UPDATE on 6/15/2020: An Addendum has been appended to this post which was made the morning before the Board meeting.  The Addendum briefly describes the outcome of the Board meeting and provides links to a recording of the meeting as well as the slide deck presented to the attendees.

6/11/2020 – This last week has been overwhelming in terms of the number of proposals, counter-proposals, and extensive discussions about how to reopen schools in the fall.  Please see SMUHSD Debating a Change to a Quarter System? and, for those with local Nextdoor access, for the gory details.

I would like to make a short, relatively uncomplicated proposal and then will step aside.  I do not have children attending school, and my personal work is done completely via Skype since the pandemic, so I will not consume valuable comment time during the Board meeting tonight.

This idea will not need 66 slides!  In fact it will not need any slides at all – just the very short text section that follows!

At the end of last school year, most AP teachers were holding classes via Zoom.  Many non-AP classes were held much less regularly though, due to the rapid school closure and some teachers suddenly having outside care responsibilities during the COVID-19 outbreak.

In the fall, school will resume full time.  I believe, but am not certain, that part of the rationale for the quarter system was to complete certain classes by the end of the first quarter in case there was a “second wave” of COVID-19 in the late October/November time frame.  This might allow a “cleaner” shutdown of school if necessary.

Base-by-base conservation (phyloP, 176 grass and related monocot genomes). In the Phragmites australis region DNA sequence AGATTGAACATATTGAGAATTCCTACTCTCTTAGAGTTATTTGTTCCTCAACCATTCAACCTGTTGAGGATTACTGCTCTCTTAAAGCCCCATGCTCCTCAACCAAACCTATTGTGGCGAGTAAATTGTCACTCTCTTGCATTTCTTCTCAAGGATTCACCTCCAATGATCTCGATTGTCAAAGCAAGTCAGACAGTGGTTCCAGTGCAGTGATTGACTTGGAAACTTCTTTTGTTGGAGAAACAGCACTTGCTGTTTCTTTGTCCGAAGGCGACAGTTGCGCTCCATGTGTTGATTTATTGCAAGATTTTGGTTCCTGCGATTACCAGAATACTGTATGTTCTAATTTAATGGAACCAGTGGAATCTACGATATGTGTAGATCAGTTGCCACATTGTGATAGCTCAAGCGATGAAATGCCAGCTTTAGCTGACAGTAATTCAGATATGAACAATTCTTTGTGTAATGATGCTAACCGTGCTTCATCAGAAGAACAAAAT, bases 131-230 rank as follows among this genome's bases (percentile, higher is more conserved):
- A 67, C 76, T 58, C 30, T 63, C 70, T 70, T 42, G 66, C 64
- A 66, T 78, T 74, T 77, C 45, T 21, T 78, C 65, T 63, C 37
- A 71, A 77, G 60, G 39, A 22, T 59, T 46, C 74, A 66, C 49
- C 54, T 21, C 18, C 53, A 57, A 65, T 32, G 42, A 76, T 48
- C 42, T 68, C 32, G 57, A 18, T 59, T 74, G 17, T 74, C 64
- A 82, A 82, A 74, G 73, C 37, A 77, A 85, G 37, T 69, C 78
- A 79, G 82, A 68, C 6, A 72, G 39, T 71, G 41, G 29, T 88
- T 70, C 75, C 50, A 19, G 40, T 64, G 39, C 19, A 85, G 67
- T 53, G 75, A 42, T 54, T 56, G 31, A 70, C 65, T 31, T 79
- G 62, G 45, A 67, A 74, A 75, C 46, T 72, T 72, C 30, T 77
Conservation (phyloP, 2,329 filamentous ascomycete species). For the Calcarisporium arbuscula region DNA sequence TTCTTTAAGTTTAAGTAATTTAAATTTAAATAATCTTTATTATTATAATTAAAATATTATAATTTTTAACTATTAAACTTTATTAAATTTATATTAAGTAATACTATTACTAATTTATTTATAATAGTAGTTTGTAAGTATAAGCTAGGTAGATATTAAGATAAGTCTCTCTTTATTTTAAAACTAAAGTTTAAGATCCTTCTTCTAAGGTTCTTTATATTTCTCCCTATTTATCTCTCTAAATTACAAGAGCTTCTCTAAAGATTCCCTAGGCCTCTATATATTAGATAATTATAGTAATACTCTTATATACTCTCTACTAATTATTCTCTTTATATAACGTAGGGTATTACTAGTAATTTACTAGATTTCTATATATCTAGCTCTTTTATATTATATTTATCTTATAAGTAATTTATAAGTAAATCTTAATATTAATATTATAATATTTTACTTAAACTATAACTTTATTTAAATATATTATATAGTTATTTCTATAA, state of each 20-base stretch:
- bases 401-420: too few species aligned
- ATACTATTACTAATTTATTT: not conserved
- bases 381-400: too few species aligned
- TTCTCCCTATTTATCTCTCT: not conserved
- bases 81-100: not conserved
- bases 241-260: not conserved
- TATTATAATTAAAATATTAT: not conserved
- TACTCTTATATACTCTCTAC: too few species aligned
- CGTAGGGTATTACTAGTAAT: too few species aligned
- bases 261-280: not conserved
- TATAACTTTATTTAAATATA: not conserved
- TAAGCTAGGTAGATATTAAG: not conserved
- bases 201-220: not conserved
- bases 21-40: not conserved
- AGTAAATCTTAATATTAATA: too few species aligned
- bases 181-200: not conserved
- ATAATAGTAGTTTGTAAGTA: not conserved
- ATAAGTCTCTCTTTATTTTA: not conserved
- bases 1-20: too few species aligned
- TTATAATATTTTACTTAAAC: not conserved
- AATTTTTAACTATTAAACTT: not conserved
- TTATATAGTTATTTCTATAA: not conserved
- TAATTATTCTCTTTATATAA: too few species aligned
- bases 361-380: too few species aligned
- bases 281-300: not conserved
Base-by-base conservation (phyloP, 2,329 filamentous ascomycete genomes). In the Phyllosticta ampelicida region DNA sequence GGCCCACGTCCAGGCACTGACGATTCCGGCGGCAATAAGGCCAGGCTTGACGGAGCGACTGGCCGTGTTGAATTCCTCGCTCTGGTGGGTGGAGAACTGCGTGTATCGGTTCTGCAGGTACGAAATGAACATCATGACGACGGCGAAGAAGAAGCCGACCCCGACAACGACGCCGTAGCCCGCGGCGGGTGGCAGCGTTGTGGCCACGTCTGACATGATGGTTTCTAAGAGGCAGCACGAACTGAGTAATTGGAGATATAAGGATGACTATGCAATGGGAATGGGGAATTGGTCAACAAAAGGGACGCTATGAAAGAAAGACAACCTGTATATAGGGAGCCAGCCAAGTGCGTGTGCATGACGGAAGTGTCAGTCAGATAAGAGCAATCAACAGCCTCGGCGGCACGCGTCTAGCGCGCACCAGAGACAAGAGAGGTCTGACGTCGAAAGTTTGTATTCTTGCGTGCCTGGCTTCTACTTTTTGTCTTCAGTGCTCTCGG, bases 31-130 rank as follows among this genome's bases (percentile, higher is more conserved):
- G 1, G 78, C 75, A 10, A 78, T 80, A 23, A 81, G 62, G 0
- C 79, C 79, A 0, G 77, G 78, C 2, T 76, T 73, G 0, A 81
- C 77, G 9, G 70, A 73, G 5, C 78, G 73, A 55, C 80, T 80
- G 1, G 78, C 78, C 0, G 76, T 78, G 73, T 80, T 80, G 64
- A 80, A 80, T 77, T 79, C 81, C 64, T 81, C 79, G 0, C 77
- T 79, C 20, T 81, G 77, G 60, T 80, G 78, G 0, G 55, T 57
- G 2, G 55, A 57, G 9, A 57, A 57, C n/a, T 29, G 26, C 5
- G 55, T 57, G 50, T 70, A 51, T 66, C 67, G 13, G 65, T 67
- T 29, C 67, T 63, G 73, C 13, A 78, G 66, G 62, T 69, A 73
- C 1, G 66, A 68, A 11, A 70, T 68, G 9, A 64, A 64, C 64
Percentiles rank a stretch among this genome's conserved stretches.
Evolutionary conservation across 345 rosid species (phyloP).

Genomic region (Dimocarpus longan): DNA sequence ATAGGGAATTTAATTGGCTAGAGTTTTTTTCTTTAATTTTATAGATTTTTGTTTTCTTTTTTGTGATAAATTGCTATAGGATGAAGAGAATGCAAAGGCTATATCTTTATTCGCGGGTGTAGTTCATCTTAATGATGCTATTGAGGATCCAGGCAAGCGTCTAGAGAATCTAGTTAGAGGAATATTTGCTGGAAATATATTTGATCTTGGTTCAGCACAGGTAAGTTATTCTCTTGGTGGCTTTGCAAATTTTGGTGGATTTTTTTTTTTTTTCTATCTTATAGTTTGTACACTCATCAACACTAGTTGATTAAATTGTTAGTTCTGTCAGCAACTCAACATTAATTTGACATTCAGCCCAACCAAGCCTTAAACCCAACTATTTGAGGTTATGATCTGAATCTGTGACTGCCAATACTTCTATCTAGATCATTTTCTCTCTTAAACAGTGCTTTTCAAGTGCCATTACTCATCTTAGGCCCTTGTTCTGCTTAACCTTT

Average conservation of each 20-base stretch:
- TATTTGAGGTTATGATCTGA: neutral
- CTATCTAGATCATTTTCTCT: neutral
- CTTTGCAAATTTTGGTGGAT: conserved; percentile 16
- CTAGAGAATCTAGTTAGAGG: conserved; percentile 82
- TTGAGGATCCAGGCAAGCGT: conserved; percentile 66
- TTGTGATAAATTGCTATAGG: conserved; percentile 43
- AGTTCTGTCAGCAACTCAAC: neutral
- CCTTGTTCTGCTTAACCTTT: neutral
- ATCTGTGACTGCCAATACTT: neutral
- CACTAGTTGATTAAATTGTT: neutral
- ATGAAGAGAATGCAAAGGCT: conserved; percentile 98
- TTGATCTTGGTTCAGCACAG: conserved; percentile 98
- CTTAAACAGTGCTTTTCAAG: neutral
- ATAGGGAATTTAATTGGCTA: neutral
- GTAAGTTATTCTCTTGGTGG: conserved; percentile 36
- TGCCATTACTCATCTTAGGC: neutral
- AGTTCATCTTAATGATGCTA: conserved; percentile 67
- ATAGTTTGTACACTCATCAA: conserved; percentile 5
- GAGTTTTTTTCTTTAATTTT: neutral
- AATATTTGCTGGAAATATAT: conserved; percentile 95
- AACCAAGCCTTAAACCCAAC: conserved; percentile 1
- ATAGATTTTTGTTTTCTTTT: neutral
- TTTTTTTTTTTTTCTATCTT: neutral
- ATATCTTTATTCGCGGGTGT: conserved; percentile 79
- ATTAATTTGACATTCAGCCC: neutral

Pardon me, but I still don’t understand, after listening to all of the back and forth, why school can’t resume using the normal pre-pandemic seven period semester schedule with 1/3rd of students in class each day and the other two thirds participating in the exact same lesson via Zoom (or some other more secure platform) from home.  Or we could have only one fifth of students come in on a particular day of the week if the desire is to further minimize group size.

If a “second wave” develops, then we simply go back to 100% of students using Zoom or Zoom alternative from home until it passes, but we do not stop school.

The 1/3rd rotation could have the same group coming in every 3rd day as in the current district slide deck, or, more preferable in terms of reducing teacher exposure, every third week as several of my Aragon students told me was the proposal originally mentioned to them.